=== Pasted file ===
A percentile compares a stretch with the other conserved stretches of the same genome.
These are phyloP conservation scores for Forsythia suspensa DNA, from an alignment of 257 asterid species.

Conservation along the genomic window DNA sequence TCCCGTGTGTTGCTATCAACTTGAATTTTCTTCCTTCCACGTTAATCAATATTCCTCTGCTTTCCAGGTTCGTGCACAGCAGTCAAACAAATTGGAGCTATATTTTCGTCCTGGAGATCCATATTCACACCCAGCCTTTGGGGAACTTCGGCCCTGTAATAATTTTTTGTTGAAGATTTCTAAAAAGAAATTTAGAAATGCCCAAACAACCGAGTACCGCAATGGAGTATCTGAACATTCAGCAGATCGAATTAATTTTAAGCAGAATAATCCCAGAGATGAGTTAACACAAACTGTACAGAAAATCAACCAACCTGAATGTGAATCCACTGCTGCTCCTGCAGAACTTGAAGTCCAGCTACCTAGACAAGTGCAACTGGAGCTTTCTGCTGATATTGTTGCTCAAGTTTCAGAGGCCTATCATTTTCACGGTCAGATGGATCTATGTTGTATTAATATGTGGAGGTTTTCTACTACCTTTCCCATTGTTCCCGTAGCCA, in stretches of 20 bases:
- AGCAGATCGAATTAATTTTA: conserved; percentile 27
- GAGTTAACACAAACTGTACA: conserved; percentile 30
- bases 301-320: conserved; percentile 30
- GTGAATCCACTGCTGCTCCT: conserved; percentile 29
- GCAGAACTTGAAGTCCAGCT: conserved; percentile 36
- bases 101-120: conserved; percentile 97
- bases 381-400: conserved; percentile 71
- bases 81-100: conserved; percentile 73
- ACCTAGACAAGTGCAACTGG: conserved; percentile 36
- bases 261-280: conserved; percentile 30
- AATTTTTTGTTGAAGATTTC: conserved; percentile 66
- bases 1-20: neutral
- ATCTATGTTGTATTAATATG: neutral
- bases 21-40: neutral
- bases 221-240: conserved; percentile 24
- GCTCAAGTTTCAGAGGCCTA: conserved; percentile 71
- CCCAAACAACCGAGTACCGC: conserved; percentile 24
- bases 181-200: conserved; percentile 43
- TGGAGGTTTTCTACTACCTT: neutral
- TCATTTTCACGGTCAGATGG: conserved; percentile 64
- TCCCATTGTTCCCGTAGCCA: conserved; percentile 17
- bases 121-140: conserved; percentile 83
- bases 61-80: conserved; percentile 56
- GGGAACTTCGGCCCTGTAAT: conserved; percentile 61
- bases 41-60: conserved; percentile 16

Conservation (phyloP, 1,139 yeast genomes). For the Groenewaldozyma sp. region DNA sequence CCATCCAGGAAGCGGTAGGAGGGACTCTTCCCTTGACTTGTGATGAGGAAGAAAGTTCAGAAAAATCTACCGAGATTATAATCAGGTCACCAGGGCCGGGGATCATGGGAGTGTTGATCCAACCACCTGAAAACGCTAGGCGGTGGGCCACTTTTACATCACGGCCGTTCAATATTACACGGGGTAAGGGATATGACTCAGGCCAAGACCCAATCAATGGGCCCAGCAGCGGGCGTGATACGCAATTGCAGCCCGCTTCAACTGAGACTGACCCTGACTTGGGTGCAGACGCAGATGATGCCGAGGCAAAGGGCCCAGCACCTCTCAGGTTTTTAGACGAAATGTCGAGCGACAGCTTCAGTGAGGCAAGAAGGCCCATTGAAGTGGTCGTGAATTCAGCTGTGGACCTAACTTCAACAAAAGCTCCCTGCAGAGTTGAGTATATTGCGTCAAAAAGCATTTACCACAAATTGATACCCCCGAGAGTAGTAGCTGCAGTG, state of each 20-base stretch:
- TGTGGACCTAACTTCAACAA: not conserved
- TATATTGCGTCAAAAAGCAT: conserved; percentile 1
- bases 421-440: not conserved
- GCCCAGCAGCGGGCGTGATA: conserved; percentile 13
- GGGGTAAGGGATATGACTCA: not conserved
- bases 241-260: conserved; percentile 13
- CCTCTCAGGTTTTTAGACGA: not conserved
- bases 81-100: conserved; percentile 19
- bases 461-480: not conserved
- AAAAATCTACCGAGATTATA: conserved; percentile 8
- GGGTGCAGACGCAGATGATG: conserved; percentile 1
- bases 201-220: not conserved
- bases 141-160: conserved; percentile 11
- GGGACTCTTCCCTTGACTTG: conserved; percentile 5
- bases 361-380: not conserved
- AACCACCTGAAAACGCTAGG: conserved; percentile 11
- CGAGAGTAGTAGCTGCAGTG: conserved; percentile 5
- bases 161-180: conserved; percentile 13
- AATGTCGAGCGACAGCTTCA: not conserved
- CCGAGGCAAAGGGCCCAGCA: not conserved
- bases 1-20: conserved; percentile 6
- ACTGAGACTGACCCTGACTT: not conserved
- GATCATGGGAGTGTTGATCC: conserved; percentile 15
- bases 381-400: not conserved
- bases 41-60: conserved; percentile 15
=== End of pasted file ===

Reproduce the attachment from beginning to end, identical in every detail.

A percentile compares a stretch with the other conserved stretches of the same genome.
These are phyloP conservation scores for Forsythia suspensa DNA, from an alignment of 257 asterid species.

Conservation along the genomic window DNA sequence TCCCGTGTGTTGCTATCAACTTGAATTTTCTTCCTTCCACGTTAATCAATATTCCTCTGCTTTCCAGGTTCGTGCACAGCAGTCAAACAAATTGGAGCTATATTTTCGTCCTGGAGATCCATATTCACACCCAGCCTTTGGGGAACTTCGGCCCTGTAATAATTTTTTGTTGAAGATTTCTAAAAAGAAATTTAGAAATGCCCAAACAACCGAGTACCGCAATGGAGTATCTGAACATTCAGCAGATCGAATTAATTTTAAGCAGAATAATCCCAGAGATGAGTTAACACAAACTGTACAGAAAATCAACCAACCTGAATGTGAATCCACTGCTGCTCCTGCAGAACTTGAAGTCCAGCTACCTAGACAAGTGCAACTGGAGCTTTCTGCTGATATTGTTGCTCAAGTTTCAGAGGCCTATCATTTTCACGGTCAGATGGATCTATGTTGTATTAATATGTGGAGGTTTTCTACTACCTTTCCCATTGTTCCCGTAGCCA, in stretches of 20 bases:
- AGCAGATCGAATTAATTTTA: conserved; percentile 27
- GAGTTAACACAAACTGTACA: conserved; percentile 30
- bases 301-320: conserved; percentile 30
- GTGAATCCACTGCTGCTCCT: conserved; percentile 29
- GCAGAACTTGAAGTCCAGCT: conserved; percentile 36
- bases 101-120: conserved; percentile 97
- bases 381-400: conserved; percentile 71
- bases 81-100: conserved; percentile 73
- ACCTAGACAAGTGCAACTGG: conserved; percentile 36
- bases 261-280: conserved; percentile 30
- AATTTTTTGTTGAAGATTTC: conserved; percentile 66
- bases 1-20: neutral
- ATCTATGTTGTATTAATATG: neutral
- bases 21-40: neutral
- bases 221-240: conserved; percentile 24
- GCTCAAGTTTCAGAGGCCTA: conserved; percentile 71
- CCCAAACAACCGAGTACCGC: conserved; percentile 24
- bases 181-200: conserved; percentile 43
- TGGAGGTTTTCTACTACCTT: neutral
- TCATTTTCACGGTCAGATGG: conserved; percentile 64
- TCCCATTGTTCCCGTAGCCA: conserved; percentile 17
- bases 121-140: conserved; percentile 83
- bases 61-80: conserved; percentile 56
- GGGAACTTCGGCCCTGTAAT: conserved; percentile 61
- bases 41-60: conserved; percentile 16

Conservation (phyloP, 1,139 yeast genomes). For the Groenewaldozyma sp. region DNA sequence CCATCCAGGAAGCGGTAGGAGGGACTCTTCCCTTGACTTGTGATGAGGAAGAAAGTTCAGAAAAATCTACCGAGATTATAATCAGGTCACCAGGGCCGGGGATCATGGGAGTGTTGATCCAACCACCTGAAAACGCTAGGCGGTGGGCCACTTTTACATCACGGCCGTTCAATATTACACGGGGTAAGGGATATGACTCAGGCCAAGACCCAATCAATGGGCCCAGCAGCGGGCGTGATACGCAATTGCAGCCCGCTTCAACTGAGACTGACCCTGACTTGGGTGCAGACGCAGATGATGCCGAGGCAAAGGGCCCAGCACCTCTCAGGTTTTTAGACGAAATGTCGAGCGACAGCTTCAGTGAGGCAAGAAGGCCCATTGAAGTGGTCGTGAATTCAGCTGTGGACCTAACTTCAACAAAAGCTCCCTGCAGAGTTGAGTATATTGCGTCAAAAAGCATTTACCACAAATTGATACCCCCGAGAGTAGTAGCTGCAGTG, state of each 20-base stretch:
- TGTGGACCTAACTTCAACAA: not conserved
- TATATTGCGTCAAAAAGCAT: conserved; percentile 1
- bases 421-440: not conserved
- GCCCAGCAGCGGGCGTGATA: conserved; percentile 13
- GGGGTAAGGGATATGACTCA: not conserved
- bases 241-260: conserved; percentile 13
- CCTCTCAGGTTTTTAGACGA: not conserved
- bases 81-100: conserved; percentile 19
- bases 461-480: not conserved
- AAAAATCTACCGAGATTATA: conserved; percentile 8
- GGGTGCAGACGCAGATGATG: conserved; percentile 1
- bases 201-220: not conserved
- bases 141-160: conserved; percentile 11
- GGGACTCTTCCCTTGACTTG: conserved; percentile 5
- bases 361-380: not conserved
- AACCACCTGAAAACGCTAGG: conserved; percentile 11
- CGAGAGTAGTAGCTGCAGTG: conserved; percentile 5
- bases 161-180: conserved; percentile 13
- AATGTCGAGCGACAGCTTCA: not conserved
- CCGAGGCAAAGGGCCCAGCA: not conserved
- bases 1-20: conserved; percentile 6
- ACTGAGACTGACCCTGACTT: not conserved
- GATCATGGGAGTGTTGATCC: conserved; percentile 15
- bases 381-400: not conserved
- bases 41-60: conserved; percentile 15